Who hit Spamhaus with DDoS strike?


Spamhaus was hit with a distributed denial of service (DDoS) attack after it released info about a WikiLeaks mirror site, but there is some confusion over who was behind the strike.

Last week, the anti-spam organisation put out a warning wikileaks.org was redirecting web traffic to third-party mirror site wikileaks.info a space Spamhaus said was a known hive of activity for Russian cyber criminals.

Spamhaus's main concern was the security of the website's Webalta's IP address space it did not have any anti-WikiLeaks agenda.

"We do have an interest in preventing spam and related types of internet abuse however and hope that the WikiLeaks staff will quickly address the hosting issue to remove the possibility of cyber criminals using WikiLeaks traffic for illicit purposes," the organisation said.

On 18 December, Spamhaus was hit by a large DDoS attack and eyes turned towards the Anonymous hacking group, which has been known to target organisations who pulled support for WikiLeaks.

However, security professionals have indicated those running the WikiLeaks mirror site appeared to have been responsible.

"It was found to be PCs that had been hijacked by malware and were being used against their will to attack the Spamhaus services," explained Chester Wisniewski, senior security adviser at Sophos, in a blog.

"Those who commanded the attack are likely those that are hosting both wikileaks.info and the command-and-control servers used to instruct large quantities of zombied PCs to do their bidding."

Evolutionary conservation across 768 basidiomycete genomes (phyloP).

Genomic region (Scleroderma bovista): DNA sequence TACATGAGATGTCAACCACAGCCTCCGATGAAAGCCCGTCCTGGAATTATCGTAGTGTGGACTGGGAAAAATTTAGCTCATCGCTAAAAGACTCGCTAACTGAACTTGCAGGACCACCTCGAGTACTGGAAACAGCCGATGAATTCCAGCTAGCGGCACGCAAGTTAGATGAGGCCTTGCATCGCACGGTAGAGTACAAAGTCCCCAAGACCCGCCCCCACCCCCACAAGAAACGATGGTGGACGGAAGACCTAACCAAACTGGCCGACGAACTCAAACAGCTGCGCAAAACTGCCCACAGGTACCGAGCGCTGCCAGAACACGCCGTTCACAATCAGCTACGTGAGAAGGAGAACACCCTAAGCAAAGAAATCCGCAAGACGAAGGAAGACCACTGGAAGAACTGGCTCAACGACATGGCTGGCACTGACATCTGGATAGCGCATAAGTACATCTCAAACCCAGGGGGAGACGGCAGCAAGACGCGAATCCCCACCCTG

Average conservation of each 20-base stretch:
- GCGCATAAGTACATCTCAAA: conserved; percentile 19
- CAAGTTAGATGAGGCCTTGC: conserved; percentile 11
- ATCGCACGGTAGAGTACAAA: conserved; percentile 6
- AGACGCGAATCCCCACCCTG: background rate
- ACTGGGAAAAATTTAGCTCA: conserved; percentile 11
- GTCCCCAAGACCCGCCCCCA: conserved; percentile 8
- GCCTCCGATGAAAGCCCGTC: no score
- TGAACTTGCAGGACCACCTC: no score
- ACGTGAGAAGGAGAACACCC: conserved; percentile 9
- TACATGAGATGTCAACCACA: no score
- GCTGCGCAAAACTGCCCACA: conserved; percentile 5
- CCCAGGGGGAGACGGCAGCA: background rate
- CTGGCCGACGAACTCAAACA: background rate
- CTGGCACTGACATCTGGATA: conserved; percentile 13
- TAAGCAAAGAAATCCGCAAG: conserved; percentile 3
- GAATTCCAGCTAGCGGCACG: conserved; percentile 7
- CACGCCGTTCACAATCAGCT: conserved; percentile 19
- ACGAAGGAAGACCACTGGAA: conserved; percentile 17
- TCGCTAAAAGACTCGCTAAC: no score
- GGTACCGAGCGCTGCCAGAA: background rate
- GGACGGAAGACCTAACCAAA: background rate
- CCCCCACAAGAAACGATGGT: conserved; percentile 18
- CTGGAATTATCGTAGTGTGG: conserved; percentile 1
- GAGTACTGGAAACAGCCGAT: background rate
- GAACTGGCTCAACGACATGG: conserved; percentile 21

Wisniewski advised those wanting to see the confidential cables to head to the official WikiLeaks site, which can be found at http://wikileaks.ch.

Last week, wikileaks.info rebuffed the claim it was hosting malicious activity.

"We find it very disturbing that Spamhaus labels a site as dangerous without even checking if there is any malware on it," the site's organisers said.

"We monitor the wikileaks.info site and we can guarantee that there is no malware on it."

In an update yesterday, wikileaks.info said it was unsure if a Spamhaus suggestion the mirror site's hosting provider Heihachi was behind the DDoS attack was true.

"Bottomline: we are a group that supports WikiLeaks with no connection to cyber criminals," the organisers added.

Tom Brewster

Tom Brewster is currently an associate editor at Forbes and an award-winning journalist who covers cyber security, surveillance, and privacy. Starting his career at ITPro as a staff writer and working up to a senior staff writer role, Tom has been covering the tech industry for more than ten years and is considered one of the leading journalists in his specialism.

He is a proud alum of the University of Sheffield where he secured an undergraduate degree in English Literature before undertaking a certification from General Assembly in web development.